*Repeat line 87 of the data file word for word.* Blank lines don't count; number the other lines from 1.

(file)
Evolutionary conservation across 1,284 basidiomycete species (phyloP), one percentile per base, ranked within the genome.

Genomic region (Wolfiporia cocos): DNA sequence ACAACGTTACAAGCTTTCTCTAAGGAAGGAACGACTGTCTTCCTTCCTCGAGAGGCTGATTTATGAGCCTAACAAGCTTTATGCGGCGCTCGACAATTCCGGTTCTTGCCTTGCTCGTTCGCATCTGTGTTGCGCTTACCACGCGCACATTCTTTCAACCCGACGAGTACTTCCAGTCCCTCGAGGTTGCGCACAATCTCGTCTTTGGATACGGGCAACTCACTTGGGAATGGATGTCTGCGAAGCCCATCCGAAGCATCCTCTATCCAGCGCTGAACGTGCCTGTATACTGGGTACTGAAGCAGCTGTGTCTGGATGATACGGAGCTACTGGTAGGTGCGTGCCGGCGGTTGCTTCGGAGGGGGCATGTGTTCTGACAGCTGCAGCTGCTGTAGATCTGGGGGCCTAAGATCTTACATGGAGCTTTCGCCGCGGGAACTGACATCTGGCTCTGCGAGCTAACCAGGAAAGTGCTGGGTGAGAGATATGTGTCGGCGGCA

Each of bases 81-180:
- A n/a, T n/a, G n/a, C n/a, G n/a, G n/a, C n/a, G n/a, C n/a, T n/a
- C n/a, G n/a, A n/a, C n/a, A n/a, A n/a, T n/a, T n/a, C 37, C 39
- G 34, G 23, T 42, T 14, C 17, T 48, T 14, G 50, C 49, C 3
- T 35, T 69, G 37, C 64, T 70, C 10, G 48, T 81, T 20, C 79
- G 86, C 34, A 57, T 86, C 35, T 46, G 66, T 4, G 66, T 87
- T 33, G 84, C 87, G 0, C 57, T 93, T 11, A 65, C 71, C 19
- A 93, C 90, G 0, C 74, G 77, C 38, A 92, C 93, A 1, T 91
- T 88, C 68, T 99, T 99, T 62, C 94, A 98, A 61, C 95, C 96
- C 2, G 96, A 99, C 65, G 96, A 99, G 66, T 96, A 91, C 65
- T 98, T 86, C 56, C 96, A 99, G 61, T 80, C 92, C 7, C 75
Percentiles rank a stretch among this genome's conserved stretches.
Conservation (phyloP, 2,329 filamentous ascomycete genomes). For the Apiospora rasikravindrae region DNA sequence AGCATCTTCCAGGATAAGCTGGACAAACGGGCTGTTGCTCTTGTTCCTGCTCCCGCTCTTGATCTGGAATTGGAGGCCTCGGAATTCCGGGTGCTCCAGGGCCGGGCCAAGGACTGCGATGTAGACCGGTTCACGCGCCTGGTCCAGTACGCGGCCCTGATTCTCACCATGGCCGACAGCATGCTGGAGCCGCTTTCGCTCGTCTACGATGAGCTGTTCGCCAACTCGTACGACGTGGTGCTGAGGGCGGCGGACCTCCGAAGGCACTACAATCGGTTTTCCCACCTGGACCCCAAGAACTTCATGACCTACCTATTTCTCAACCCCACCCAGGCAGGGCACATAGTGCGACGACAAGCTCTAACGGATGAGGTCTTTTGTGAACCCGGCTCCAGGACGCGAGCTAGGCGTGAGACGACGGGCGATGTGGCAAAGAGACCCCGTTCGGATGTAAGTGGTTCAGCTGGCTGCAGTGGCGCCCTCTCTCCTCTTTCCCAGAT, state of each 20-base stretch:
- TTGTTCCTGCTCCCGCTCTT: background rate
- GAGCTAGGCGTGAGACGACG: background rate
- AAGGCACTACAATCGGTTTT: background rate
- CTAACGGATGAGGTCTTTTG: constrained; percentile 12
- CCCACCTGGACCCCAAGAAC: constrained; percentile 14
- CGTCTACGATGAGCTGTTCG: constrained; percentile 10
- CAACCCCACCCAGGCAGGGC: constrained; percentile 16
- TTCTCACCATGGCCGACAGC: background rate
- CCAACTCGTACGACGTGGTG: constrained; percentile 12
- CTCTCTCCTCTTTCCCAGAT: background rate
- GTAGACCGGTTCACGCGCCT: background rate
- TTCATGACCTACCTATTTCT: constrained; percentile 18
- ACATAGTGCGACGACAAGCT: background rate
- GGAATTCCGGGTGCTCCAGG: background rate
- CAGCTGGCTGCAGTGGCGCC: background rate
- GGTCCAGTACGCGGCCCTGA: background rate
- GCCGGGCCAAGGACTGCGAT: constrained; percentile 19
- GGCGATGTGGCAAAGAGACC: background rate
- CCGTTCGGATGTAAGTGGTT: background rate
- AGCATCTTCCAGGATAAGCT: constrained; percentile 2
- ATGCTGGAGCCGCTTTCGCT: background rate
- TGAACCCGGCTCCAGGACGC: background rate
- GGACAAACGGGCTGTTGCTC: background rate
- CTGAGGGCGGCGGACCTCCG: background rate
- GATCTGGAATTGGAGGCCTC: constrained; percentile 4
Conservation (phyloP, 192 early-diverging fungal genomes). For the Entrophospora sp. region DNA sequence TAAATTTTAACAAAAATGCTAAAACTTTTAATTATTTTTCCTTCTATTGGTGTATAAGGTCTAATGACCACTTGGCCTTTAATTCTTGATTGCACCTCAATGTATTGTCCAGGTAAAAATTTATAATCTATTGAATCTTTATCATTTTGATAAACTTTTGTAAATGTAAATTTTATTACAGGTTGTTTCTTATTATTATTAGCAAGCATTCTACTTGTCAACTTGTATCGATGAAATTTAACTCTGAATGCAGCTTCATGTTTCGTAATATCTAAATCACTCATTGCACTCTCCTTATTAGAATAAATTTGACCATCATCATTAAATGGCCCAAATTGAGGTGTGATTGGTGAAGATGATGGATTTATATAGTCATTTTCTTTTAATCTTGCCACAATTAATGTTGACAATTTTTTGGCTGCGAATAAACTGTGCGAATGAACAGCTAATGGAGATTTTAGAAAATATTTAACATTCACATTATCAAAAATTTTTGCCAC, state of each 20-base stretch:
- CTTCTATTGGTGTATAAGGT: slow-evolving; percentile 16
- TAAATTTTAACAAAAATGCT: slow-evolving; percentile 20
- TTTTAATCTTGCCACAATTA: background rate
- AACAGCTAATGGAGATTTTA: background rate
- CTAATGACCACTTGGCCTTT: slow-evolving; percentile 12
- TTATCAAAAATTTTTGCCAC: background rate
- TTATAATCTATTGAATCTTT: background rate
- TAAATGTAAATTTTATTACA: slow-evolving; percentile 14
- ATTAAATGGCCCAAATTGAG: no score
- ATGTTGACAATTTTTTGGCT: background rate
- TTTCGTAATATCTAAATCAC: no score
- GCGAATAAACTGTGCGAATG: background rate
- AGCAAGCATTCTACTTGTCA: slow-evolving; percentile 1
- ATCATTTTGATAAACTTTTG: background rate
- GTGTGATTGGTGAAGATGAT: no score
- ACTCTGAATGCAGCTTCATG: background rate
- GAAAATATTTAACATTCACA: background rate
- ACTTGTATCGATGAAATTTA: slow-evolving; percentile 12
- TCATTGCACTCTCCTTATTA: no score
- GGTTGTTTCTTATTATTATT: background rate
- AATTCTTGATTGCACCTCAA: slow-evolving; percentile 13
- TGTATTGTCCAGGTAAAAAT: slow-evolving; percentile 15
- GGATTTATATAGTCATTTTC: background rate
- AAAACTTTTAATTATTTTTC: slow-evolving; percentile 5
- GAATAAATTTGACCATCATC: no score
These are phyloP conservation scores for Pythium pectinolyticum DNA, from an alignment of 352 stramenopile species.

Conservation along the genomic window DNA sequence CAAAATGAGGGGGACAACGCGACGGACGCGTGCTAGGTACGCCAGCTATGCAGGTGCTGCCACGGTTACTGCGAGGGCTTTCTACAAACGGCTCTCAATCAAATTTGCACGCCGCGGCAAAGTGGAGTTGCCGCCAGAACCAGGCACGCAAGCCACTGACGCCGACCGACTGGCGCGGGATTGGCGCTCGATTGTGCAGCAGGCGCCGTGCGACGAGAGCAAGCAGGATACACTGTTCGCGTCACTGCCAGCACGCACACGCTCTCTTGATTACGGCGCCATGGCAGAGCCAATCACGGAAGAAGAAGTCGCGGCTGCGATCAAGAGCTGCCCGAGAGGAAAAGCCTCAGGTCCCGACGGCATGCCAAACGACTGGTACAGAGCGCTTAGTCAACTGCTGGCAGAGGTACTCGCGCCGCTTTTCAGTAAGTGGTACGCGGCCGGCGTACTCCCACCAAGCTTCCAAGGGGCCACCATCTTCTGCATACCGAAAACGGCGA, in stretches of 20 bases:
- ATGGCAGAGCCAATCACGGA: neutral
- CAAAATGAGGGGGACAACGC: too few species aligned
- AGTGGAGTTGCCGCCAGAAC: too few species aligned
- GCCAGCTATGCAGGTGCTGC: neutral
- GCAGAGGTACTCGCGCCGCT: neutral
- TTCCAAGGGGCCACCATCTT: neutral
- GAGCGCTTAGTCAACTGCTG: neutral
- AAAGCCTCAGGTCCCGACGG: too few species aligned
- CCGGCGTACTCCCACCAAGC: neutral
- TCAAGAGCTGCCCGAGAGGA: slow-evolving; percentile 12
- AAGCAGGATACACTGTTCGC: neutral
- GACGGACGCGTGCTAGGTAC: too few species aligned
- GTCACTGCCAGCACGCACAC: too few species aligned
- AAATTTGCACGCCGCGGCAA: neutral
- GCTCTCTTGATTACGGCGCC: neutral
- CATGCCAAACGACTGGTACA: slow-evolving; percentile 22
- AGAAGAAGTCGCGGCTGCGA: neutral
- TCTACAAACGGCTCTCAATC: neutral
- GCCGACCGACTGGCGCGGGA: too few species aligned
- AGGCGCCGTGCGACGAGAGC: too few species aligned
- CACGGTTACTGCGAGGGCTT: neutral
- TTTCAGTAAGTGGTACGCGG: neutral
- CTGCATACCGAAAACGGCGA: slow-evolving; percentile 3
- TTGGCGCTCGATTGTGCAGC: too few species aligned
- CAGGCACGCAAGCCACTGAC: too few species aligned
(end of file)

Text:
- GCCGACCGACTGGCGCGGGA: too few species aligned